One again, the complex three-way relationship between us, The Land and “outside the Land” come into play in this week’s Torah reading. Jacob runs away Esau, his brother, who was going to kill him for stealing his blessing. But then, there are so many places Jacob could go. Even the ancient midrash tells us that Jacob did not go directly but stopped on the way at a yeshiva to study for 14 years. What?! That sounds fantastical! A yeshiva? back then?? But the writers of the midrash might want to tell us something. One, that he was learned and seeped in spirituality, and the other, that there were other places where he could be safe. Indeed, this portion is not called Vayivrach, “and he escaped” but Vayetze -“and he went out” implying a deliberate departure.
So maybe he had to travel so far north in order to get himself a wife? But then, he too could have sent a messenger, like his grandfather did when it was time to marry his father to his mother, especially since it’s not like he is looking to marry a stranger. Chances are, someone could have brought him the right woman, and do so with much less trouble than he’s gotten himself into.
So why go?!
One of our earliest descriptions of Jacob (Genesis 25:27) is that he is “ish tam” – a totally dedicated man (Rav Hirsch’s translation); a quiet man (Mechon Mamre), wholesome (the Stone Chumash). Jacob is not restless, not running around in the field seeking game. He dwells in the tent (yoshev, as in “sitting”, being stable). He is wholehearted, complete. At a young age, he’s reached life’s goal of peace and tranquility, like a noble yogi. From here on, life should have been coasting for him.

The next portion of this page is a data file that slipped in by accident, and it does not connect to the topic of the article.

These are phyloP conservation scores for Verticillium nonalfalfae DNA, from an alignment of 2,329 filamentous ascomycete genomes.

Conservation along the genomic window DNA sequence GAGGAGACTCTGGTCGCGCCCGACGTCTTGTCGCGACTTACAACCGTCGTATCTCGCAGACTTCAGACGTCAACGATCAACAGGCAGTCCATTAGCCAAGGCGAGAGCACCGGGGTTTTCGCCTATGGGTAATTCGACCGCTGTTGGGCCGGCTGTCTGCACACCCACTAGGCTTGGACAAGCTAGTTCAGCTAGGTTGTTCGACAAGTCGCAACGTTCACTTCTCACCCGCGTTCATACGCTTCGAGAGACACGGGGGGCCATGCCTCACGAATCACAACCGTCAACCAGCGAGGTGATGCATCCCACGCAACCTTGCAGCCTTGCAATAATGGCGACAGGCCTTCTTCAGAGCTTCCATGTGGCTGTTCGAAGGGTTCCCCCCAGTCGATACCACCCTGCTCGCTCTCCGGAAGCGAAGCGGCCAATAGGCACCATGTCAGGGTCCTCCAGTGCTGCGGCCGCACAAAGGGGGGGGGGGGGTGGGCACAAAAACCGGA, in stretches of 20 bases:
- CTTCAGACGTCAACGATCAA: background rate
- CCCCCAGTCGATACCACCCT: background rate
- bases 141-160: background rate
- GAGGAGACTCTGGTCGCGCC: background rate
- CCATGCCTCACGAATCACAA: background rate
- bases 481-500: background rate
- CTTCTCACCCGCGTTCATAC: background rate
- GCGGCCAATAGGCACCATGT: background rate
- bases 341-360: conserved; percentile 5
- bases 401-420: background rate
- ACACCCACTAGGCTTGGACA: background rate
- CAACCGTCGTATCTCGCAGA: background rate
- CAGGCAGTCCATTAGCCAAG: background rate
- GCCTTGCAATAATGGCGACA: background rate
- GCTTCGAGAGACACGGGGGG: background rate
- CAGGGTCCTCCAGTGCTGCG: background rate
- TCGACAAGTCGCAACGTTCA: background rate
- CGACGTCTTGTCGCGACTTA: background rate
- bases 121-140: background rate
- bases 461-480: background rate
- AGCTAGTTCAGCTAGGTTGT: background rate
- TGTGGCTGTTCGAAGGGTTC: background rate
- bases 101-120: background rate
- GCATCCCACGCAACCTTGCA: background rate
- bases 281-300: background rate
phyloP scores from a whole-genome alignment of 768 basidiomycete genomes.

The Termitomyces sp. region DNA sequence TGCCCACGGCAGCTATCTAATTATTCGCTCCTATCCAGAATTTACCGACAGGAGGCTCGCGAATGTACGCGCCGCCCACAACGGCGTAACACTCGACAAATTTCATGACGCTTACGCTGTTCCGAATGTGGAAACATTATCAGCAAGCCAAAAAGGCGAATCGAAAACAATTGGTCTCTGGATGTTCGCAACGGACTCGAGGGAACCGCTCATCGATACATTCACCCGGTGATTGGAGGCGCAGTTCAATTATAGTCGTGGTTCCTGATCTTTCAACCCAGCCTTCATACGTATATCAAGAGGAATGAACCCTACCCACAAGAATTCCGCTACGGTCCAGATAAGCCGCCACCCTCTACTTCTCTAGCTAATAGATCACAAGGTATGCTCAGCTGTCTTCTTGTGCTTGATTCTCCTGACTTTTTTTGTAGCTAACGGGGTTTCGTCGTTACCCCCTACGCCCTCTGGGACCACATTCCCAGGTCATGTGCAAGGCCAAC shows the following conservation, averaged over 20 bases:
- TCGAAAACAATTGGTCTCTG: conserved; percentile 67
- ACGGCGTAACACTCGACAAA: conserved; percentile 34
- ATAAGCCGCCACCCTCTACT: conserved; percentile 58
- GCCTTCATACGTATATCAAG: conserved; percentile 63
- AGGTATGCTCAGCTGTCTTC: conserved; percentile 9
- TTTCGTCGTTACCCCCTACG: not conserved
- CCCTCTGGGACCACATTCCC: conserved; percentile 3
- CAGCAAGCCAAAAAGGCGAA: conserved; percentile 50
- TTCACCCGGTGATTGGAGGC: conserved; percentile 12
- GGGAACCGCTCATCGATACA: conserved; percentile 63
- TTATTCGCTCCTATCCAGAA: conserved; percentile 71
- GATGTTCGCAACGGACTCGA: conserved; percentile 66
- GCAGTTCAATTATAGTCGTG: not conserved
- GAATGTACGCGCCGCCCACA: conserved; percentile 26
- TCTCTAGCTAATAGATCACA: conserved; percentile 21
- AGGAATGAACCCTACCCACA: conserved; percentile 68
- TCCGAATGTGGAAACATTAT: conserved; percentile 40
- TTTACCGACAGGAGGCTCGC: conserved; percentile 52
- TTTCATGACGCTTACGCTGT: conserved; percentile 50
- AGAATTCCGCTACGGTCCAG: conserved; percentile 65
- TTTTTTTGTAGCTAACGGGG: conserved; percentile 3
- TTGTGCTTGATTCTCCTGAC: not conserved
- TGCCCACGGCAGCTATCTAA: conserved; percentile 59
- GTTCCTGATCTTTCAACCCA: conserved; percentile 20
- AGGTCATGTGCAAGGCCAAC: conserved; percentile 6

This is when he is forced to leave that place where everything is “perfect” for him, and go; go live with a person who is deceitful, greedy, manipulative and evil, and still, not a faraway enemy but part of the family, as if emphasizing that all these qualities are not somewhere “else” far away but right at home, within. Jacob has to face this other world, learn to be “in it but not of it”; he has to learn to find G-d in everything, everywhere. Only then, he is ready to go back. Only then, he will become Yisra’el, the one who struggles with (hu)man and G-d and prevails.
Jacob’s journey begins with a famous dream about a ladder, a way to connect heaven and earth, with rungs. Some say that when we go outside of the Land of Israel, we go to a place where heaven and earth are separated, unlike in the Land where they are together. On the edge, he dreams of a way to connect the two wherever he is. The angels who climb up imply that there were angels with him, on the ground already. Some say that perhaps there were actually two ladders: one, reaching to the heavens and one – to the ground, and that the journey between them is like inside a giant “figure-eight”, we’re going up, almost touching the highest-highs, but then going-falling down, almost touching the lowest-lows, then back… the endless movement, and the magical meetings along the way, is what connects the worlds around us.